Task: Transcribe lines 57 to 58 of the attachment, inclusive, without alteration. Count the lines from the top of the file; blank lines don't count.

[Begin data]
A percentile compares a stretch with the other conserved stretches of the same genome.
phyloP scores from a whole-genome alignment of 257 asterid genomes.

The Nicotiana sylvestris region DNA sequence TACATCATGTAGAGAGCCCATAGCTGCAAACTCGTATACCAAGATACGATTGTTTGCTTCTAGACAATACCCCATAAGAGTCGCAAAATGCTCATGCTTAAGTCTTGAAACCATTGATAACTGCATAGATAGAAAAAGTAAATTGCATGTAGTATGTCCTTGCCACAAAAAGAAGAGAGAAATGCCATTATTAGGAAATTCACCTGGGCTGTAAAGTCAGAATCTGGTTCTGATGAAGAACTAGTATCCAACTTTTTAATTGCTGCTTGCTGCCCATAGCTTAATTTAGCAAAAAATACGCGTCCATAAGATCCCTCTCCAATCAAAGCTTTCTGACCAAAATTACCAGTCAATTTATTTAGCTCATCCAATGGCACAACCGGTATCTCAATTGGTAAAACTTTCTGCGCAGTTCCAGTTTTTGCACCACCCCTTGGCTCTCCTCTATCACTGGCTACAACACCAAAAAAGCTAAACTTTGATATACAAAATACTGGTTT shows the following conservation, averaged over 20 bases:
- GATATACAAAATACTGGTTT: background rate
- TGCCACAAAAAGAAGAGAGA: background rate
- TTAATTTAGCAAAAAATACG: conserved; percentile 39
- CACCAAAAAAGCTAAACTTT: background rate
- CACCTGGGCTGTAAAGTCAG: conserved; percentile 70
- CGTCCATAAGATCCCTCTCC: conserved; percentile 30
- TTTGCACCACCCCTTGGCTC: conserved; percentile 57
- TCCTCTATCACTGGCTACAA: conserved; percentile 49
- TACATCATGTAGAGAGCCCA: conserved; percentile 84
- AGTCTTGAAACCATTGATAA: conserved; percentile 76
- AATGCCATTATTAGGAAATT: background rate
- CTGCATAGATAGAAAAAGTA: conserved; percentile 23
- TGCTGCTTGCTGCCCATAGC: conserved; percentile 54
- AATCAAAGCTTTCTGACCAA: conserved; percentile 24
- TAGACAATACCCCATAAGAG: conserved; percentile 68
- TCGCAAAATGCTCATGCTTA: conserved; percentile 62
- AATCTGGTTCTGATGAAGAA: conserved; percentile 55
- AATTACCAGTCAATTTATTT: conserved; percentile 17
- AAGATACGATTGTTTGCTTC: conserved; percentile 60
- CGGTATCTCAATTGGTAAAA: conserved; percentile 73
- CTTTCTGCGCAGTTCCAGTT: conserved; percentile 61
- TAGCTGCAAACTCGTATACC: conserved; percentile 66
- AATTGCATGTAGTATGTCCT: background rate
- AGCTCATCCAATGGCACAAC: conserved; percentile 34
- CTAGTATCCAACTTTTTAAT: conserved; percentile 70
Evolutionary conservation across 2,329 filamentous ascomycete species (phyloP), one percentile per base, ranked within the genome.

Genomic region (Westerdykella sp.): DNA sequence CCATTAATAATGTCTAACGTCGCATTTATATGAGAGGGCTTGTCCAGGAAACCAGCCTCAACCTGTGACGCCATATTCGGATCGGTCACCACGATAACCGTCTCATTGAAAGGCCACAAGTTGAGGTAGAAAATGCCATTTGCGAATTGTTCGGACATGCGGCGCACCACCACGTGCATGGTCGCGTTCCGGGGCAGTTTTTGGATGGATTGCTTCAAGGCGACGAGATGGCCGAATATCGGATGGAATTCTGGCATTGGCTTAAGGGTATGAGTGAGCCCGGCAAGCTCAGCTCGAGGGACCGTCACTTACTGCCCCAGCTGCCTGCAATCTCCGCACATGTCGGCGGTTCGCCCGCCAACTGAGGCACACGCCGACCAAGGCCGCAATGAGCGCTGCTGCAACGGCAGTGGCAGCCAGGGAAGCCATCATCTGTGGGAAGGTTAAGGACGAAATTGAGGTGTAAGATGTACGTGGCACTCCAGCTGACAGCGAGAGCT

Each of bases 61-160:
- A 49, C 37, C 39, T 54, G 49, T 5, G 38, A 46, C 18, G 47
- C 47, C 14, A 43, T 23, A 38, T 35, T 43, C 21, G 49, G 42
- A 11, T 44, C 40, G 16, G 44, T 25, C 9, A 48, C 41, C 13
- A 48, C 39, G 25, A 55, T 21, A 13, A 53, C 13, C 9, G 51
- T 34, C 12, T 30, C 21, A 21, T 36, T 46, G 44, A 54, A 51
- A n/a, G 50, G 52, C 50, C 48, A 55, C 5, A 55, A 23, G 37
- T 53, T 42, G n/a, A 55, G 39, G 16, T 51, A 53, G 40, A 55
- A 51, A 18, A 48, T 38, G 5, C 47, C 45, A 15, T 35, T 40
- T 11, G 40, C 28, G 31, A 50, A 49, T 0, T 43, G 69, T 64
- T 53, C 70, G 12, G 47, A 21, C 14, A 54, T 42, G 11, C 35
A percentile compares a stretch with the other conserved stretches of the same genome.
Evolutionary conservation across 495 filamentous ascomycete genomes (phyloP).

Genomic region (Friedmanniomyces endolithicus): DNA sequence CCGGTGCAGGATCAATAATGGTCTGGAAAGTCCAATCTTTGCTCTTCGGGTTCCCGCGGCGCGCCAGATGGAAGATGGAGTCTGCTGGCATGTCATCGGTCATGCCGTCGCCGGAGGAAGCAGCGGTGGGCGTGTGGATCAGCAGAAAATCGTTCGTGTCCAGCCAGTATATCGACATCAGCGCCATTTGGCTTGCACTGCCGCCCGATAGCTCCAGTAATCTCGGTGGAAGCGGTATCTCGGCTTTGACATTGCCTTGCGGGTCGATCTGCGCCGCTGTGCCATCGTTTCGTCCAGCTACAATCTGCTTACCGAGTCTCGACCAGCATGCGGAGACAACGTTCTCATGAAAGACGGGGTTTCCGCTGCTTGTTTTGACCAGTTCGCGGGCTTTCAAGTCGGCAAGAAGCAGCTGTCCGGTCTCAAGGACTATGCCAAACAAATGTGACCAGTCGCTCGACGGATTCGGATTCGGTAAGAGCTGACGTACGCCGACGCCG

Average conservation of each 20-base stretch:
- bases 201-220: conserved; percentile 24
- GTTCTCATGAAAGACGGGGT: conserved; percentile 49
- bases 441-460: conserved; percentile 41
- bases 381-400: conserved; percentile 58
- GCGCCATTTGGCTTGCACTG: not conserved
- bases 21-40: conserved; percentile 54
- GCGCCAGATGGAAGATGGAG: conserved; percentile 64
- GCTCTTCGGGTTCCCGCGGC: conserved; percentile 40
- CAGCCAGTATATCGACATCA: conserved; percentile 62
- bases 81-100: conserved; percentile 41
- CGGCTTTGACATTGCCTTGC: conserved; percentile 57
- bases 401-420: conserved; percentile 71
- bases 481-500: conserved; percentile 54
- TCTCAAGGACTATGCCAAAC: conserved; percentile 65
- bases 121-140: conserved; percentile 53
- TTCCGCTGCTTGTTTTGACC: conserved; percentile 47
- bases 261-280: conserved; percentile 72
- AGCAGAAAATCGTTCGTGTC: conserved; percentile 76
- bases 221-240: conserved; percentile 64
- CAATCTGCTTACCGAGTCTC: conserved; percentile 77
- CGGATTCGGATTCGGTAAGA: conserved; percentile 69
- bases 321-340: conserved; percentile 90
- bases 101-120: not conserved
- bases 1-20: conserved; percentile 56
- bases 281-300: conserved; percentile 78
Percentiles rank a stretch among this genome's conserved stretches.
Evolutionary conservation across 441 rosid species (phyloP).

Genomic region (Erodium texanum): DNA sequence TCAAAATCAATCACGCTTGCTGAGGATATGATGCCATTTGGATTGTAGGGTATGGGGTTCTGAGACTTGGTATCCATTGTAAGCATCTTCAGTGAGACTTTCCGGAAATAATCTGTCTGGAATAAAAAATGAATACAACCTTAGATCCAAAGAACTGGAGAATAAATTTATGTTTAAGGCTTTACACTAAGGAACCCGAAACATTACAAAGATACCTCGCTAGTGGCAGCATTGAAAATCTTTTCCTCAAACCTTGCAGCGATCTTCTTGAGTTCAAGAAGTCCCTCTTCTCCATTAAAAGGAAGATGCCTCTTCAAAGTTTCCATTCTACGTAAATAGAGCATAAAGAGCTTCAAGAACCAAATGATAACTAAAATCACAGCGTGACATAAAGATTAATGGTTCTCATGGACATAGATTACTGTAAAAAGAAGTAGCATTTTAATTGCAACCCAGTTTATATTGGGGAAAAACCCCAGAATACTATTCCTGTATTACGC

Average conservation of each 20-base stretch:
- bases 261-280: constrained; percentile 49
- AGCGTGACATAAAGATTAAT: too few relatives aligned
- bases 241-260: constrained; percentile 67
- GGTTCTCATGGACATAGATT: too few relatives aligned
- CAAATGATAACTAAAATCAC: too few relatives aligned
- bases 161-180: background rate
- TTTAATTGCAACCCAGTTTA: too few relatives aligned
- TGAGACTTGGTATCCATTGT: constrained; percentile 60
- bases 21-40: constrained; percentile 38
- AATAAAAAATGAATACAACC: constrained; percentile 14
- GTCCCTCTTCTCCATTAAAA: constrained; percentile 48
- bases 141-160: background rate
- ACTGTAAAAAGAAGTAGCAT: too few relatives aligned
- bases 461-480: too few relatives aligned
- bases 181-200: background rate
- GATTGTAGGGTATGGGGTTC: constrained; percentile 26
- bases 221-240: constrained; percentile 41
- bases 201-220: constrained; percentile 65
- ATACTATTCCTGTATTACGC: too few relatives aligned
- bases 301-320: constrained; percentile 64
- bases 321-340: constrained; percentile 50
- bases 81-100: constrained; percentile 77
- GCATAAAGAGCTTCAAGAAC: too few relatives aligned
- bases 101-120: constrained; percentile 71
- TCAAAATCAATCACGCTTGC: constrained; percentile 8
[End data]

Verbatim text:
- bases 401-420: conserved; percentile 71
- bases 481-500: conserved; percentile 54